Damages to individuals who have suffered personal injury are regulated by the Tort Liability Act (Skadeståndslagen). Compensation is payable for costs, loss of income, pain and suffering, disfigurement, and other permanent conditions. The overall guiding principle is that an injured person shall be compensated fully for his or her loss.
The Traffic Damage Act (Trafikskadelagen) refers to the provisions of the Tort Liability Act that regulate the assessment of damages and the right of reconsideration. Also, Patient Insurance (Patientförsäkringen), Pharmaceutical Insurance (Läkemedelsförsäkringen), and Job Security Insurance (Trygghetsförsäkring för arbetsskada) basically follow the same provisions of the Tort Liability Act.
Reconsideration of Damages
In many circumstances, damages for personal injuries are determined at a point in time when it is still difficult to foresee what the full effects of the injuries will be. Often, the assessment is of necessity based on a variety of assumptions that eventually may prove not to be reasonably correct.
The Tort Liability Act offers a “safety net” by providing a right of reconsideration in situations where there is a significant change in the conditions constituting the basis for assessment of damages.
Initially, only damages for loss of income and loss of pension benefits could be subject to reconsideration. By a change of the Tort Liability Act that took effect on January 1, 2002, all types of compensation under the Act can be subject to reconsideration.
What Circumstances Qualify for a Right of Reconsideration?
According to the legislative preparatory works, the legislature is focused on the considerable deterioration of the injured person’s physical condition. The difference between assumed and actual injury should be of such significance to warrant that a reconsideration takes place, with the impetus linked to the change of circumstances rather than to the resulting difference in compensation that may follow. As would be expected, this fairly general statement has proved insufficient as guidance in the many situations that could occur. Thus, the court system has become involved — and will probably continue to do so.
Two Recent Supreme Court Decisions
The Swedish Supreme Court recently decided two cases on requirements for right of consideration:
I. Adjustment of Wage Levels in Previous Occupation
The claimant was injured in a traffic accident in 1986, and the claim was settled in 1991. It was then established that the claimant was fully compensated for loss of income by her social insurance benefits and additional compensation from Occupational Insurance (Arbetsskadeförsäkringen). At the time, Traffic Insurance compensation was not a consideration.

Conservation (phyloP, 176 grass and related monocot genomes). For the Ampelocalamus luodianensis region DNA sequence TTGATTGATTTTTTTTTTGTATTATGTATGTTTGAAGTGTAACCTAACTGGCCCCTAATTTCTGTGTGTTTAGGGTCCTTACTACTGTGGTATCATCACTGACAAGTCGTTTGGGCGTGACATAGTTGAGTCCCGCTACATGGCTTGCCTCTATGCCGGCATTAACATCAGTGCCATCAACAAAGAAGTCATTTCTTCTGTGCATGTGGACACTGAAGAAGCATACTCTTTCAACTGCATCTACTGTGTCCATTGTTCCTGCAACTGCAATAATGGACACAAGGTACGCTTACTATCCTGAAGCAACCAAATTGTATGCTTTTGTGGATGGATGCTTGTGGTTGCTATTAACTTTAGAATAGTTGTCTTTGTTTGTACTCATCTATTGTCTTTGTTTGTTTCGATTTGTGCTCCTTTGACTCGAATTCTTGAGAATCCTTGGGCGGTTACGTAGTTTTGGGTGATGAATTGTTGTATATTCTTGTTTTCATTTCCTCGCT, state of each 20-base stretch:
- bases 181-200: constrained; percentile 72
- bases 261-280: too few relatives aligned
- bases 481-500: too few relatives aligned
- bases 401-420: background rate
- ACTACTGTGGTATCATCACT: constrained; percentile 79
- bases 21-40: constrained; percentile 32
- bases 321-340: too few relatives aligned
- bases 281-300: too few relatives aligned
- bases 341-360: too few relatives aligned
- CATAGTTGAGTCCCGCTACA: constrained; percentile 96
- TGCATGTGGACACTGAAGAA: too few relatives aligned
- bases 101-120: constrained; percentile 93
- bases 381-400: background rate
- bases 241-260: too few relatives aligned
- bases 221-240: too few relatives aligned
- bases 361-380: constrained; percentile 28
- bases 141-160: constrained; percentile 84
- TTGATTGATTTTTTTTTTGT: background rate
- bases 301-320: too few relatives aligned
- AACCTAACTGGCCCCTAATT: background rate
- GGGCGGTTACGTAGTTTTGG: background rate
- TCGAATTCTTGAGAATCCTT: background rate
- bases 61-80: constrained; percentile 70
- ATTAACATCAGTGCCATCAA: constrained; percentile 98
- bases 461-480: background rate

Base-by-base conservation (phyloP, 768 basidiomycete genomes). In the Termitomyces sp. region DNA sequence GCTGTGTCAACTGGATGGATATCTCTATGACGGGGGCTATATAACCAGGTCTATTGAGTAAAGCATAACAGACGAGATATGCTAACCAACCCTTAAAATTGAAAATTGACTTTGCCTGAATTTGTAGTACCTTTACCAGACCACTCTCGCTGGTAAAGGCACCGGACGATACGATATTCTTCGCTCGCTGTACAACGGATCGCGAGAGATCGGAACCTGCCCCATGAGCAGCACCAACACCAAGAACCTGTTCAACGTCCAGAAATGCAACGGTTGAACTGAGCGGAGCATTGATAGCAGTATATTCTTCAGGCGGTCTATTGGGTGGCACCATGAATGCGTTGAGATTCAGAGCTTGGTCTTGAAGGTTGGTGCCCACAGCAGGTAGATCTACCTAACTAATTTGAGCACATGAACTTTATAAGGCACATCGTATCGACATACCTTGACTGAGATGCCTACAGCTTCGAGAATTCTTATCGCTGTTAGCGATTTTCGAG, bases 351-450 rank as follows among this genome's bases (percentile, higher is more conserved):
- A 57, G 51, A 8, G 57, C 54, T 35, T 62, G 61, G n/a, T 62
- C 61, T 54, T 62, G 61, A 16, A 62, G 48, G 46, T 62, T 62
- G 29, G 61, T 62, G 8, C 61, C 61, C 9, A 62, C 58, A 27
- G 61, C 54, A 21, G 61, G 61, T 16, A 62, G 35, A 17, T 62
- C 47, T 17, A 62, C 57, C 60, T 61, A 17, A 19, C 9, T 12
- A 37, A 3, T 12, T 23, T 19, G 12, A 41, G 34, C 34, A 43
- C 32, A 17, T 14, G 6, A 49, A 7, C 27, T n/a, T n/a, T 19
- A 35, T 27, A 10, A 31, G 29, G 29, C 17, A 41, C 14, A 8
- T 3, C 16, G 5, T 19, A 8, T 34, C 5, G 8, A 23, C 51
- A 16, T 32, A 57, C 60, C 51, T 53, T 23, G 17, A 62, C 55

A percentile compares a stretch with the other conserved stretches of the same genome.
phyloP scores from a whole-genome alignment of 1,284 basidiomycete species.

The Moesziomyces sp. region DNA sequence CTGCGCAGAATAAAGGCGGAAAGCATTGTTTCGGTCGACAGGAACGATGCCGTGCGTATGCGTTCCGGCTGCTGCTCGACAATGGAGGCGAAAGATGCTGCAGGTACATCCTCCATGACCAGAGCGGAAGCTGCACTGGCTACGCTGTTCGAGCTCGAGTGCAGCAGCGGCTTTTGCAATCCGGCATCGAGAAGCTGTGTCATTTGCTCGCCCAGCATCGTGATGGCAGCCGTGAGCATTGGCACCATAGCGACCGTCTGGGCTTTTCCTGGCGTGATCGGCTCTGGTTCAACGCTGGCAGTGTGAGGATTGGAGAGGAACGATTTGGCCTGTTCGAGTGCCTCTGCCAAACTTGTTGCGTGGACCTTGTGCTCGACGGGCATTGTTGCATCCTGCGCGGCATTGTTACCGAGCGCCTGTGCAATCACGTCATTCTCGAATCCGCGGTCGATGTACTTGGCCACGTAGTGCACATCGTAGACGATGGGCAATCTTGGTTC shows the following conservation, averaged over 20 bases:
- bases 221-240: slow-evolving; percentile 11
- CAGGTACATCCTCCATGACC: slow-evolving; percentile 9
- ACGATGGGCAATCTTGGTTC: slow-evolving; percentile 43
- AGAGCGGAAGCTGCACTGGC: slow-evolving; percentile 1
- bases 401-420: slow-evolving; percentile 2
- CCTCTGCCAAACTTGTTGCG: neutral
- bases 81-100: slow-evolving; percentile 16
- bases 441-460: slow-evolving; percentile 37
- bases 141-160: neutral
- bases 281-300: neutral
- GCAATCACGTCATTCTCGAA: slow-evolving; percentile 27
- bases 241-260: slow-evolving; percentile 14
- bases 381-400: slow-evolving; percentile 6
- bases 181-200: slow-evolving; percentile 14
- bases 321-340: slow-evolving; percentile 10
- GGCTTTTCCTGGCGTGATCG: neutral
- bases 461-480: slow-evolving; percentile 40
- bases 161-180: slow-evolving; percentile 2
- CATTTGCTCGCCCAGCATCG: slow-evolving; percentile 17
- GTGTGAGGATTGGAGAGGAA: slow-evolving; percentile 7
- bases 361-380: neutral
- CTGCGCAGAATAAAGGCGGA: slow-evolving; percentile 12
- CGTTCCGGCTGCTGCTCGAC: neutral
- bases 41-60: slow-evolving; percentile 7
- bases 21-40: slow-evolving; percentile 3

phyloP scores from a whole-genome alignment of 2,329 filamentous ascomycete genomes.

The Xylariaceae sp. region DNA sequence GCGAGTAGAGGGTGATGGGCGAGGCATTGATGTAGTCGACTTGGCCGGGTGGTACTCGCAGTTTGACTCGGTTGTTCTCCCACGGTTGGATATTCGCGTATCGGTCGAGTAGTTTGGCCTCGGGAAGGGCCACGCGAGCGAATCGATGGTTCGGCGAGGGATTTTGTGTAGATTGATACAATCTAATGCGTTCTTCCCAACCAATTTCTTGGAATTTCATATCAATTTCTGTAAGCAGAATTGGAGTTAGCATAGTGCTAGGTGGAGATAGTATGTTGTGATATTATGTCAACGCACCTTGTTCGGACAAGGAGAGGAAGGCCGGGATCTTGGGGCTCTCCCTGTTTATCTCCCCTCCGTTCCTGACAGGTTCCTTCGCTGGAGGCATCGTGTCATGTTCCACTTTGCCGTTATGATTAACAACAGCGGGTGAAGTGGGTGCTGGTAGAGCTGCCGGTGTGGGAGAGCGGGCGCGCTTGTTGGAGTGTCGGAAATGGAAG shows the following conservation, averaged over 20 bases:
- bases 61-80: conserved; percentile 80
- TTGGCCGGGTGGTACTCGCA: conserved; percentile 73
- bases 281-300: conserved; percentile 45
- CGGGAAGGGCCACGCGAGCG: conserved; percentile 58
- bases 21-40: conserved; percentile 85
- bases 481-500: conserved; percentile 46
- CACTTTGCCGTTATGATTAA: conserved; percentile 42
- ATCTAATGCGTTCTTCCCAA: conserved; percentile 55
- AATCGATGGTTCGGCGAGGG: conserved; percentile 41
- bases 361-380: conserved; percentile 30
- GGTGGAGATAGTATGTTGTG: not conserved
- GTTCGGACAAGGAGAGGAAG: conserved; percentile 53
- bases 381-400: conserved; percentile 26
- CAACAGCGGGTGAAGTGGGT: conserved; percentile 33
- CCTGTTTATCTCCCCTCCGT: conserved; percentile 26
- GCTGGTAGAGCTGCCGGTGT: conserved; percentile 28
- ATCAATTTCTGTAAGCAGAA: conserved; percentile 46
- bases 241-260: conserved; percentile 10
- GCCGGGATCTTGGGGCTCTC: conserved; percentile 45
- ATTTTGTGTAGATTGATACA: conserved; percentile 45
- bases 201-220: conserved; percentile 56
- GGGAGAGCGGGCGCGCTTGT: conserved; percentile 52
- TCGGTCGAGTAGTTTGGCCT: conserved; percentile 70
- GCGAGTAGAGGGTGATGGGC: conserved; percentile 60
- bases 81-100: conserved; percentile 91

Eventually, the claimant noted that she was no longer fully compensated, as wages had increased in her former occupation, causing a deficit.
In a 1998 decision, the Supreme Court found that an adjustment to wage levels in the injured person’s former occupation qualifies for reconsideration. But, an additional issue remained: whether an accumulation of yearly increases of wages should be the basis for the assessment if the change was sufficiently significant or if the assessment should be based on each of the relevant years separately.
The Supreme Court noted that the benefits the claimant received (annuities from the Social Insurance and Occupational Insurance) corresponded to 88.4 percent of the wages she should have received had she not been injured in the traffic accident.
After a lengthy reasoning the Court further stated that a reasonable starting point when assessing if there is an essential change, which qualifies for reconsideration, is if circumstances have changed since the compensation was determined (also where it was determined to be nil) so that the remaining income and benefits do not amount to 90% of the income the claimant should have earned but for the traffic injury. Thus, the basis for the assessment should be the accumulation of wages.
Accordingly, the change was considered essential and the claimant entitled to reconsideration of her right to compensation from the Traffic Insurance (Trafikförsäkringen).
II. Fifty Percent Permanent Disability Pension Converted to 100 Percent
The claimant received a concussion from a traffic accident in 1993. She was granted a 50 percent permanent disability pension in 1998, and in 2001, her loss of income due to the traffic accident was settled.
The claimant’s physical condition eventually deteriorated. She was granted a full permanent disability pension in 2004,which resulted in a reduction of her total compensation by 3.6 percent, for which she claimed compensation from Traffic Insurance.
The Supreme Court stated initially that the right of reconsideration should be reserved for situations where the circumstances have changed considerably in comparison with what the parties anticipated when the compensation was decided. When a change is not considered essential, the matter can be tried again later if additional changes take place.
In a decision rendered in 2001, the Supreme Court arrived at the conclusion that the right of reconsideration never becomes time-barred. This came as a surprise to the Swedish insurance market. The “reconsideration claim” that can occur due to essentially changed circumstances is, however, subject to time bar pursuant to relevant legislation, in this case the Traffic Damage Act (Trafikskadelagen).
In this matter, the Supreme Court had to specifically decide whether the relevant circumstance had changed sufficiently for a right of reconsideration — or if the change has had an essential effect on the level of compensation.
The Supreme Court held that in cases where the future capacity of work has changed essentially (as it had in this one) there is a right of reconsideration regardless of how the reduced working capacity effects the loss of income.